Thread Lifecycle in Java

A thread’s life starts when the method start() is invoked on it. Subsequently, it goes through various states before it finishes its task and is considered dead. Upon calling the start() method, the thread does not start running immediately. The start() method puts it into the runnable state, also called the ready state. It stays in the runnable state until the scheduler puts it into the running state. When the thread goes into the running state, the method run() is called.

Remember that: When the start() method is invoked on a thread, it does not start running immediately; it has to go through a scheduler.

Even during the execution of the thread run() method, the thread may temporarily stop executing and go into one of the nonrunning states, and eventually come back to the running state. The various states of a thread are listed here:

• New: This is the state of a thread when it has been instantiated but not yet started.

• Ready/runnable: A thread enters the runnable state for the first time when the start() method is invoked on the thread instance. Later, the thread can come back to this state from one of the nonrunnable states. In the runnable state, the thread is ready to run and waiting to be selected by the scheduler for running.

• Running: This is the state in which the thread is executing.

Non-runnable states of thread: A thread in the running state may go into one of the three nonrunnable states when it is still alive but not eligible to run. These three states are listed here:
  • Blocked: A thread goes into this state when it’s waiting for a resource such as I/O or anobject’s lock. The availability of the resource will send it back to the runnable state. You will learn about the object’s lock later in this chapter. 
  • Sleeping: This state is one of the timed waiting states because the thread stays in this state for a specific time. A thread goes into this state when its code tells it to sleep for a specific period of time by calling the sleep(…) method. Expiration of the sleep time sends it back to the runnable state.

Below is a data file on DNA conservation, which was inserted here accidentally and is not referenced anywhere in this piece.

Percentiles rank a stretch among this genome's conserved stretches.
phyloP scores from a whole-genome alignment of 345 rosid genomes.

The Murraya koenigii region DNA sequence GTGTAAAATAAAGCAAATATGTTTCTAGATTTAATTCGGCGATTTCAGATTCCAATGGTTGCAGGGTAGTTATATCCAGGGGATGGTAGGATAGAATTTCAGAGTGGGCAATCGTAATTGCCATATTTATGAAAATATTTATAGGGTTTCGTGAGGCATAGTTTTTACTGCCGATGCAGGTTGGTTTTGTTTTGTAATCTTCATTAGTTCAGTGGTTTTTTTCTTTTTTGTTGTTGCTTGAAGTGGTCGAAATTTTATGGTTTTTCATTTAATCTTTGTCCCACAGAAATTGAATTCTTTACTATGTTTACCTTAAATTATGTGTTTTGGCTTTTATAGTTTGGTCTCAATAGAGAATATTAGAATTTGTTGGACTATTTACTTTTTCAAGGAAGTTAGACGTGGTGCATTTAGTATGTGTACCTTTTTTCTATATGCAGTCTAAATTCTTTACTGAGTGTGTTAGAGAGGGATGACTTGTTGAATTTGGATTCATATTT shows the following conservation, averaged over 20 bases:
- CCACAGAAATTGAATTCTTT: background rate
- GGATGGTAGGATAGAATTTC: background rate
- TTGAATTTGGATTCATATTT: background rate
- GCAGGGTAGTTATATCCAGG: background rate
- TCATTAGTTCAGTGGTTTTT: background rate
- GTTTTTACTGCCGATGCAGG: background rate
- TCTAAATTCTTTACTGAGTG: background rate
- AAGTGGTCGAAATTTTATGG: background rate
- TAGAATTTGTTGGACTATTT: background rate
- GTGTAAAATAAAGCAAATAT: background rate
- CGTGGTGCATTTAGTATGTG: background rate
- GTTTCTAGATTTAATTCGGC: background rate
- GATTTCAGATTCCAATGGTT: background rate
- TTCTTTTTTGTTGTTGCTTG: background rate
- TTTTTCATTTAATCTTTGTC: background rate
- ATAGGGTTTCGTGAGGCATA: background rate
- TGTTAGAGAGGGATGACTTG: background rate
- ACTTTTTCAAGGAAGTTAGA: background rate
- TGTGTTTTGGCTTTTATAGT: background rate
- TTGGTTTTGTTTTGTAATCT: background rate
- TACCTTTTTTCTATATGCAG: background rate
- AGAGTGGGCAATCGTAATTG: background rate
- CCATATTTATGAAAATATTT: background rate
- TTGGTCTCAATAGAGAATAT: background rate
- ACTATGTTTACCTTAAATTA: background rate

• Waiting: The thread goes into the waiting state when the object on which it’s running invokes the wait() method. A call to notify() or notifyAll() (by another thread) will bring it back to the runnable state.
• Dead: A thread is considered dead after the execution of its run() method is complete. A dead thread can never be run as a separate thread again—that is, if you call its start() method, you will receive a runtime exception. However, it is still an object, and you can still call its methods (other than the start() method), but they will be executed in the caller’s thread.

Below figure shows the relationship among all these states of a thread. A running thread may go into blocked or sleeping state and wait there for an event to happen. When the right event happens, the thread goes to the ready state and eventually is put into the running state again by the scheduler.

Different states of a thread


Reference(s): SCJP Exam for J2SE 5 

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